England rugby union coach Stuart Lancaster is looking forward to picking the brains of football counterpart Roy Hodgson in a bid to gain an insight into how to cope with the burden of expectation.
England are due to host the 2015 World Cup and Lancaster is keen to see what lessons he can learn from Hodgson, who oversaw a 2-0 win against Poland at Wembley on Tuesday that guaranteed a place for the England football team at next year’s soccer World Cup in Brazil.
Now Lancaster hopes to meet up with Hodgson during the course of November when the England rugby union team face Australia, Argentina and world champions New Zealand on successive weekends at Twickenham.
“Hopefully Roy will come into camp and we’ll have a chance to chat,” Lancaster said Wednesday after naming his squad for next month’s Tests.
“I’ve spoken to him a couple of times in the past. We’ll certainly invite him to our games and hopefully he can enjoy them without worrying about the result.
“Credit to the footballers for dealing with the expectation and pressure.
“I thought the way they coped with it, the way Roy coped with it, was magnificent really. I think the fact the country were behind them, it shows how a crowd can also inspire a team.
“I’m delighted for Roy and his coaching team. Hopefully they can plan now and really look forward to 2014.”
Lancaster added: “One of the challenges we’ll face is the expectation and pressure of being the home team at a World Cup.
“New Zealand faced that in 2011 and I thought they had that maturity and experience to deal with that pressure and still deliver on the stage.
“Our challenge is to be that experienced and to be ready for that.”
Meanwhile Hodgson, speaking at a separate press conference Wednesday, said that for all his 38 years as a manager he too was keen to learn from other sports, notably rugby union and cricket, where overseas tours are routine events in contrast to football where prolonged periods abroad only come about during major championships such as a World Cup.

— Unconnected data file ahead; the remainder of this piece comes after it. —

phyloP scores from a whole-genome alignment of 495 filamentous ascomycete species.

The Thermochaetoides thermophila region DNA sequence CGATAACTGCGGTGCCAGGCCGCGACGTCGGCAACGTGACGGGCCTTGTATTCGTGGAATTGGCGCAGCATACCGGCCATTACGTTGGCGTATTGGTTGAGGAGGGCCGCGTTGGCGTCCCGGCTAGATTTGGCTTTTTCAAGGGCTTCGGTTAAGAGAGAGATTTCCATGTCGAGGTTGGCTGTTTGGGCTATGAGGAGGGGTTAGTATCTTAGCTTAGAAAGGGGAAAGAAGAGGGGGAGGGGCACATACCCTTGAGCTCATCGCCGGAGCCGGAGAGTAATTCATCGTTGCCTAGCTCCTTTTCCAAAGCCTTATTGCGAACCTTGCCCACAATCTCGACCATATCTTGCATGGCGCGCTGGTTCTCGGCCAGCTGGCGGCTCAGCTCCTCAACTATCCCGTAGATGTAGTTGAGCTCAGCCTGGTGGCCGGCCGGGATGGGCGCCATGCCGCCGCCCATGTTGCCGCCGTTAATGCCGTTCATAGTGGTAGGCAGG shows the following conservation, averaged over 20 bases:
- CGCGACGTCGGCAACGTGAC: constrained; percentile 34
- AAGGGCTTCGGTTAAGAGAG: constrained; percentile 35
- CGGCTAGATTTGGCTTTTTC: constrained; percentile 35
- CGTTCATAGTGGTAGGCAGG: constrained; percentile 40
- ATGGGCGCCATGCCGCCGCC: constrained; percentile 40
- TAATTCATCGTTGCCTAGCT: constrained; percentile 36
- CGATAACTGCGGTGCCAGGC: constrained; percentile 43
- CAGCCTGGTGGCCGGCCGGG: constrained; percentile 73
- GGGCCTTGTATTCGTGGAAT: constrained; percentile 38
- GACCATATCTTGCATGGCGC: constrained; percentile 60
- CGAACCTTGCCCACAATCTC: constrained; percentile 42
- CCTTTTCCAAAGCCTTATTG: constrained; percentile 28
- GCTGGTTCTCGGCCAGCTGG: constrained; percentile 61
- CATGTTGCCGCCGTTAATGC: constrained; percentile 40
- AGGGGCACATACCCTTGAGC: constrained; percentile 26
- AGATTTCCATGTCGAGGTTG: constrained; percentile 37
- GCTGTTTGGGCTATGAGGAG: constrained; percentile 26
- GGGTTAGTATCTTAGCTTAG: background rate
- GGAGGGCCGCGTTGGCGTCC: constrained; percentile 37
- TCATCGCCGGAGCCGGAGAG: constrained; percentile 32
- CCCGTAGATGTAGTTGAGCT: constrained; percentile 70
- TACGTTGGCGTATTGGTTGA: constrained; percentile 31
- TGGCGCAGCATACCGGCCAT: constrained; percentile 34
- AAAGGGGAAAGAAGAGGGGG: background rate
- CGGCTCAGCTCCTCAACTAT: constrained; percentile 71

“I think you learn from other sports. I’ve had some dealings with Stuart Lancaster, I’ve had some dealings with Clive Woodward (England’s 2003 World Cup-winning coach), from rugby union.
“I met Andy Flower (the England cricket who next week will take the team to Australia as they seek a fourth successive Ashes win over their arch-rivals) and we agreed that when his busy time in the summer with the Ashes is over and my time trying to qualify the team is over, we’d get together over a coffee and swap some stories.
“I’m very interested to hear how they approach things.”
Hodgson, once in charge of the Swiss national side, was also keen to catch up with British and Irish Lions rugby union coach Warren Gatland, who this year led the combined side to a 2-1 series win in Australia.
“It’ll be interesting to talk to the Lions people as well, because they have long periods away from home when they tour because they go to the southern hemisphere.
“I’m all ears, really. Any information we can get which will improve our knowledge, the better it is.
“But on the other hand, I do think with the FA (England’s governing Football Association), we sit on a large, large body of knowledge as well, a lot of experience.
“It would have been better for me if I’d met those guys before going to America with Switzerland probably (for the 1994 World Cup)!”